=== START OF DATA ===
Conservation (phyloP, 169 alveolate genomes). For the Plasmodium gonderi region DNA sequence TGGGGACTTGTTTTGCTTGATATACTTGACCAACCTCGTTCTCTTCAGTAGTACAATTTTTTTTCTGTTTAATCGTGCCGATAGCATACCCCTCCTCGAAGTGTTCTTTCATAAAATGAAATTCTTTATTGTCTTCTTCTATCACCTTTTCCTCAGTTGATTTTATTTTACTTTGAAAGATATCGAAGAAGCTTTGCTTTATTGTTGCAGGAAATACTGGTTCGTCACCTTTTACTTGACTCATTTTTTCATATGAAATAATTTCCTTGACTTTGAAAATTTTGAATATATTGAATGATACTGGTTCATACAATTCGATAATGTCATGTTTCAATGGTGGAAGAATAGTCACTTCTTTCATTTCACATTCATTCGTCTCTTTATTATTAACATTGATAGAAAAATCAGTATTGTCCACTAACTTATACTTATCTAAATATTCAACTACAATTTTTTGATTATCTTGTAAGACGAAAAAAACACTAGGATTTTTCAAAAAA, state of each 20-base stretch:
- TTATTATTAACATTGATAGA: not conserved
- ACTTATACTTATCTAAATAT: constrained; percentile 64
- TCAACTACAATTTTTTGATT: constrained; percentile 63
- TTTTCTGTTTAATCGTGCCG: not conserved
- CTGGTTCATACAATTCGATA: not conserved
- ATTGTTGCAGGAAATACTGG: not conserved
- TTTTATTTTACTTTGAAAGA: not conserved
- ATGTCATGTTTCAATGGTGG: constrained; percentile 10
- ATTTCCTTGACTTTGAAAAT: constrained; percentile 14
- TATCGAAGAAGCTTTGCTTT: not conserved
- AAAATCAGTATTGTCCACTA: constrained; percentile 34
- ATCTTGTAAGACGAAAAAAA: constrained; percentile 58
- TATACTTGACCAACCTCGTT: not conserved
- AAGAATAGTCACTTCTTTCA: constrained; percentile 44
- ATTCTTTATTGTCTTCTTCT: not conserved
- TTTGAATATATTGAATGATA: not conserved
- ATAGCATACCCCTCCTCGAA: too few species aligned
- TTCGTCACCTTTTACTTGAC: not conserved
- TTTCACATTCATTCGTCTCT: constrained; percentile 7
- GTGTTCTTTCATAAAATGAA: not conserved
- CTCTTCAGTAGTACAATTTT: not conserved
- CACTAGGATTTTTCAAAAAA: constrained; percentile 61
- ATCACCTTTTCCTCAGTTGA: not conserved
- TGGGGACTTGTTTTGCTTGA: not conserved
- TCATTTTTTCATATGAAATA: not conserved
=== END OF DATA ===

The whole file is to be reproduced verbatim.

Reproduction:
Conservation (phyloP, 169 alveolate genomes). For the Plasmodium gonderi region DNA sequence TGGGGACTTGTTTTGCTTGATATACTTGACCAACCTCGTTCTCTTCAGTAGTACAATTTTTTTTCTGTTTAATCGTGCCGATAGCATACCCCTCCTCGAAGTGTTCTTTCATAAAATGAAATTCTTTATTGTCTTCTTCTATCACCTTTTCCTCAGTTGATTTTATTTTACTTTGAAAGATATCGAAGAAGCTTTGCTTTATTGTTGCAGGAAATACTGGTTCGTCACCTTTTACTTGACTCATTTTTTCATATGAAATAATTTCCTTGACTTTGAAAATTTTGAATATATTGAATGATACTGGTTCATACAATTCGATAATGTCATGTTTCAATGGTGGAAGAATAGTCACTTCTTTCATTTCACATTCATTCGTCTCTTTATTATTAACATTGATAGAAAAATCAGTATTGTCCACTAACTTATACTTATCTAAATATTCAACTACAATTTTTTGATTATCTTGTAAGACGAAAAAAACACTAGGATTTTTCAAAAAA, state of each 20-base stretch:
- TTATTATTAACATTGATAGA: not conserved
- ACTTATACTTATCTAAATAT: constrained; percentile 64
- TCAACTACAATTTTTTGATT: constrained; percentile 63
- TTTTCTGTTTAATCGTGCCG: not conserved
- CTGGTTCATACAATTCGATA: not conserved
- ATTGTTGCAGGAAATACTGG: not conserved
- TTTTATTTTACTTTGAAAGA: not conserved
- ATGTCATGTTTCAATGGTGG: constrained; percentile 10
- ATTTCCTTGACTTTGAAAAT: constrained; percentile 14
- TATCGAAGAAGCTTTGCTTT: not conserved
- AAAATCAGTATTGTCCACTA: constrained; percentile 34
- ATCTTGTAAGACGAAAAAAA: constrained; percentile 58
- TATACTTGACCAACCTCGTT: not conserved
- AAGAATAGTCACTTCTTTCA: constrained; percentile 44
- ATTCTTTATTGTCTTCTTCT: not conserved
- TTTGAATATATTGAATGATA: not conserved
- ATAGCATACCCCTCCTCGAA: too few species aligned
- TTCGTCACCTTTTACTTGAC: not conserved
- TTTCACATTCATTCGTCTCT: constrained; percentile 7
- GTGTTCTTTCATAAAATGAA: not conserved
- CTCTTCAGTAGTACAATTTT: not conserved
- CACTAGGATTTTTCAAAAAA: constrained; percentile 61
- ATCACCTTTTCCTCAGTTGA: not conserved
- TGGGGACTTGTTTTGCTTGA: not conserved
- TCATTTTTTCATATGAAATA: not conserved